Build Functional Movement and Strength with ViPR
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Settling into a routine at the gym can be rewarding, but also challenging. It’s important to mix up your workouts to keep your body working to maintain optimal levels of fitness. Whether you are in the habit of using weight machines, taking group classes or working with kettle bells or other forms of equipment, a great tool to incorporate into your routine is the ViPR. Cooper Fitness Center Directors of Fitness Mary Edwards, MS, and Carla Sottovia, PhD, explain the ViPR and its role in total-body training.
What is ViPR?
ViPR is a rubber, hollow, weighted tube with handles, and it is used for total body training under the concept of “Loaded Movement Training.” ViPR stands for Vitality, Performance and Reconditioning. “This tool can be used in any portion of a workout or as an entire workout,” explains Edwards. “We use it at Cooper for mobility, strength and conditioning.” ViPR can be used for movements that include both the upper and lower body and that simulate a specific task, such as lifting, shifting, dragging and tilting.
“Using the ViPR actually trains your body to perform everyday movements that should be basic and functional in nature,” says Sottovia. “Training with the ViPR can help your body stay in proper form when you’re at home lifting a large basket of laundry, or if you are constantly hoisting large items over your shoulder at a farm.”
ViPR differs from other tools such as kettlebells and medicine balls because of the length of the rubber tube. “It increases the lever arm of load, which makes the entire body stabilize against the load of the tube,” says Edwards. Its shape, material, handles and length also make it easy for users to perform a variety of movements that may not be feasible with kettlebells or medicine balls.
Without proper form, strain and injury can occur when using ViPR. “A person needs to be prepared to handle the load of the ViPR as well as the dynamic impact of the load on the body,” explains Edwards. “Some basic mobility movements can be used with even the beginner client. As progression occurs, any movement can be incorporated into training, but it’s important to be able to stabilize the core throughout the exercise.” Sottovia notes that like other types of training, a movement and health screen assessment is recommended prior to ViPR use. “Being able to do basic movement patterns such as a squat, lunge, hip hinge and shoulder lift is important before trying the ViPR,” she says.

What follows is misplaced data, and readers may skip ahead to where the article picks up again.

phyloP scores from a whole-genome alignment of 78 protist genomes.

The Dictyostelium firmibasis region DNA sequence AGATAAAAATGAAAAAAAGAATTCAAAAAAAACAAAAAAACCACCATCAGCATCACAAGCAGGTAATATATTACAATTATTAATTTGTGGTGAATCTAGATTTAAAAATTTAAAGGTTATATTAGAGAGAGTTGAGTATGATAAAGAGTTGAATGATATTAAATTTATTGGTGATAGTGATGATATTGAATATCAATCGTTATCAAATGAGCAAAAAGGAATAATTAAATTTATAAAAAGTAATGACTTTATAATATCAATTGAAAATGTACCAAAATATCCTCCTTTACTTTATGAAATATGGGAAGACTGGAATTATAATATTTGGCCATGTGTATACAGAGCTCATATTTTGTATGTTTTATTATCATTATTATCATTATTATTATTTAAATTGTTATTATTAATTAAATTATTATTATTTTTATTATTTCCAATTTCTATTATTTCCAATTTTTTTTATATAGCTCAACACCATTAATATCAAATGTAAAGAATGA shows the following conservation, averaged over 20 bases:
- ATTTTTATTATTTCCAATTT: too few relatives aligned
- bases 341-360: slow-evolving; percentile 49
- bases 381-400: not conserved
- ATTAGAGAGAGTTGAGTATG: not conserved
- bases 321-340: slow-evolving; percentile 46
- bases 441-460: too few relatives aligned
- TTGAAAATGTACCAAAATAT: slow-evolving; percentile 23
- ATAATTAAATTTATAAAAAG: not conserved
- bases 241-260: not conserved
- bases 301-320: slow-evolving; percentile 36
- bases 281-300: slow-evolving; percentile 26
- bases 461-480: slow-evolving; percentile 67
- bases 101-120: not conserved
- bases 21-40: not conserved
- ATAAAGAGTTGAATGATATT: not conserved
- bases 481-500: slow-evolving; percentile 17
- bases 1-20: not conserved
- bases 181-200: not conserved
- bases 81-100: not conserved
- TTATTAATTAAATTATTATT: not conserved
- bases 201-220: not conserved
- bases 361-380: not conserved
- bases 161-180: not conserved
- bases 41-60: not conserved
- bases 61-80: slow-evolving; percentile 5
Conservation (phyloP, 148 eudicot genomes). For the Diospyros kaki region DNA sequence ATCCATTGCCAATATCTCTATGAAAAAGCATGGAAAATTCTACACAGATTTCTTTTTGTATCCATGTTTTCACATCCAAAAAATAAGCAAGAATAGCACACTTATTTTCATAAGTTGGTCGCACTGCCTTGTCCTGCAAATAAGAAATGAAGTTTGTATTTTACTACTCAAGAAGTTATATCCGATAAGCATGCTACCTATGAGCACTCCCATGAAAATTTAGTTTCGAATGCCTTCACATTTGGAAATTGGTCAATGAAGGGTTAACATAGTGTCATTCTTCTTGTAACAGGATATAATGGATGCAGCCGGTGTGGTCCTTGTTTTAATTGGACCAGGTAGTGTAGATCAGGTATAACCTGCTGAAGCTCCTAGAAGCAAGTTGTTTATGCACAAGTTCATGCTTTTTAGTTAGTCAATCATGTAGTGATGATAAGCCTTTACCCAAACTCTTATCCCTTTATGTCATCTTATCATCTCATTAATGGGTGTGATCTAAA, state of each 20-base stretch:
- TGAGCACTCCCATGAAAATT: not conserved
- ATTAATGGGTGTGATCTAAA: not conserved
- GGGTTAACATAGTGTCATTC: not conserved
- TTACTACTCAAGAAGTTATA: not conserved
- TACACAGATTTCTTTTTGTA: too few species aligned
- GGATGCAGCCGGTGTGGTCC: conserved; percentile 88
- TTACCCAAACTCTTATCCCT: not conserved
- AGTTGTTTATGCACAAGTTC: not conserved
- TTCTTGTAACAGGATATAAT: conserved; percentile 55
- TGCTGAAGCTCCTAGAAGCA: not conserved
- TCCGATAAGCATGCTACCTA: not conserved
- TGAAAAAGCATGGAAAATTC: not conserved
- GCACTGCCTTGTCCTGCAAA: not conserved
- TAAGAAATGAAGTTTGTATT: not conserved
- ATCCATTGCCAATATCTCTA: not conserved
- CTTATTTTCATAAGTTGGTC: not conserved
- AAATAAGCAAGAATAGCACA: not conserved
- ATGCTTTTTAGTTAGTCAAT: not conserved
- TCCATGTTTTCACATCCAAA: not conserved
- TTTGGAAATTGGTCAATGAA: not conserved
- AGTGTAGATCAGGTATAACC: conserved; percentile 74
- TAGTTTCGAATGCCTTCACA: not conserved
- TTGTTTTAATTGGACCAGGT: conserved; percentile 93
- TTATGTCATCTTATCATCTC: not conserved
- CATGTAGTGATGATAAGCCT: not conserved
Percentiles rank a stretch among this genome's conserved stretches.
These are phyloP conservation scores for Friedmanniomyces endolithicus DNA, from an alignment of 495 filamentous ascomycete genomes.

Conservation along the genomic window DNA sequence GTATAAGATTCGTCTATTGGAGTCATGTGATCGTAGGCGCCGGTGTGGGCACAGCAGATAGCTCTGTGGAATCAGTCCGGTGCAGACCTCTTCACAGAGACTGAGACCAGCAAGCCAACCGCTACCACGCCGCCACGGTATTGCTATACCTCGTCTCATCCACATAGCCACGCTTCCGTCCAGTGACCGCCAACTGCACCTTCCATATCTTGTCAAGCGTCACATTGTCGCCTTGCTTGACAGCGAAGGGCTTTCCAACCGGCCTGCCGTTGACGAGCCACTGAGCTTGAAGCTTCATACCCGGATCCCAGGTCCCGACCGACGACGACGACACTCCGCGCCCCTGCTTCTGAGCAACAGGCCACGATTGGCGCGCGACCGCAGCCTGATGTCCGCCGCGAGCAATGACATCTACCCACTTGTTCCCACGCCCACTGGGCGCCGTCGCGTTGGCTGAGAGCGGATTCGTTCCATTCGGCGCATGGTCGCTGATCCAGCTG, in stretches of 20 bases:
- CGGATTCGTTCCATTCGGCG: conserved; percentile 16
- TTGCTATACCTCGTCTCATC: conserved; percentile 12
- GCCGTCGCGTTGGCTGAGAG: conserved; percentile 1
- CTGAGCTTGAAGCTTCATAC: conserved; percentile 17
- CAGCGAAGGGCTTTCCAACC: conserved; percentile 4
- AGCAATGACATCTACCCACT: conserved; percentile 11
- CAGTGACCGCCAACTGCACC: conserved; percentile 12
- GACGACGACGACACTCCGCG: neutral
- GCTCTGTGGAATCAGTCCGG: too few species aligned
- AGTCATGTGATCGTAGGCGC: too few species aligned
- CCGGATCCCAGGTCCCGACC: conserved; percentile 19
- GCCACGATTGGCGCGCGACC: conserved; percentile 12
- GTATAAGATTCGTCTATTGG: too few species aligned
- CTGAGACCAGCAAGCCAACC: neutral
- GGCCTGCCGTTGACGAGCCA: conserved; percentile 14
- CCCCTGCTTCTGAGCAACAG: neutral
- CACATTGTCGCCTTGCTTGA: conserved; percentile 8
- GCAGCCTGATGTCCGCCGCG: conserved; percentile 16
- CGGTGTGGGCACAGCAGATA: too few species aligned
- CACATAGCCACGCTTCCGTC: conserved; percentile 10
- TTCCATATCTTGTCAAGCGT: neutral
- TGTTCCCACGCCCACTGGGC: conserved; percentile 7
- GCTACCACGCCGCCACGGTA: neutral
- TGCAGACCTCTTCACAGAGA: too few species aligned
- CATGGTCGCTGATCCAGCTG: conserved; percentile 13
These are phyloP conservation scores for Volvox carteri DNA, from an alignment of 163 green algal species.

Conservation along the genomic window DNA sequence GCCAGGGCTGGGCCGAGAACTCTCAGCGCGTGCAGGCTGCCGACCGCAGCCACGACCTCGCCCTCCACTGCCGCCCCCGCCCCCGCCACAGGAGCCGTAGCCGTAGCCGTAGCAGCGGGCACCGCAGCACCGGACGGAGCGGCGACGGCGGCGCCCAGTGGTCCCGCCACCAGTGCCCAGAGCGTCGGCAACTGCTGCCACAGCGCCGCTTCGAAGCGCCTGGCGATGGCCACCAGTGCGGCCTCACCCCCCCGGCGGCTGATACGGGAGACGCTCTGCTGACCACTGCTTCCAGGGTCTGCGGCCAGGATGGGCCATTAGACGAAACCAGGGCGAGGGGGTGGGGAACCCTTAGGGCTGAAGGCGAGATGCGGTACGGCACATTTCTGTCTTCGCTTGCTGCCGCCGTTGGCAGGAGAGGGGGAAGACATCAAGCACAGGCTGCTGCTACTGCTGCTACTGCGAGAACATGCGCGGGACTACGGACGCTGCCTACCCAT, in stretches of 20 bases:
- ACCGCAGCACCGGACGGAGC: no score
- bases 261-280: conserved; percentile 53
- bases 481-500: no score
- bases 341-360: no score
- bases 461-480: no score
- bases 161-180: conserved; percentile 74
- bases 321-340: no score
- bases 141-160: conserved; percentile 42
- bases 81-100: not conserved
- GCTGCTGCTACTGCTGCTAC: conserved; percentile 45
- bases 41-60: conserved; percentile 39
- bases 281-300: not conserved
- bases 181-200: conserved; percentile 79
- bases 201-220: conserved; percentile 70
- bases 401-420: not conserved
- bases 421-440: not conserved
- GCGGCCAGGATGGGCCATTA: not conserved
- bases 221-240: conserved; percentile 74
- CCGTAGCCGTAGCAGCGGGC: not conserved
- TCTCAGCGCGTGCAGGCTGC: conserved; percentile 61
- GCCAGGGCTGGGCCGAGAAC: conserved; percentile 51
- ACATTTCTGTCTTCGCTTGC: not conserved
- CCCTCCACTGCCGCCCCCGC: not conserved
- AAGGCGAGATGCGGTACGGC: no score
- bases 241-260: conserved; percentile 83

Training for Success
Working with a professional fitness trainer to learn how to use ViPR is the key to successfully implementing the training into your exercise routine. “Trainers offer guidance with the technique,” says Sottovia. “Additionally, they can teach you the many different movements that can be done with ViPR.” Edwards explains that because form and proper posture alignment are essential when using ViPR, it is often more helpful for a trainer to show a client how to use the tool as opposed to simply explaining it. “The trainer should also explain the concept of ‘loaded movement,’ which is the ability for the body to stabilize against dynamic external load, which is the weight of the ViPR tool itself,” she says.
Both Edwards and Sottovia emphasize the use of ViPR can be incorporated into any workout routine. It can be used as a warm-up, mixed in as a form of cardio or strength training or even used as a cool-down mechanism. Additionally, the tool isn’t limited to use in the gym – try taking it outside and completing your workout on a grassy or sandy surface.
For more information about ViPR and how a professional fitness trainer can help you include the loaded movement training into your workout routine, visit cooperfitnesscenter.com or call 972.233.4832.
Article provided by Cooper Aerobics Marketing and Communications.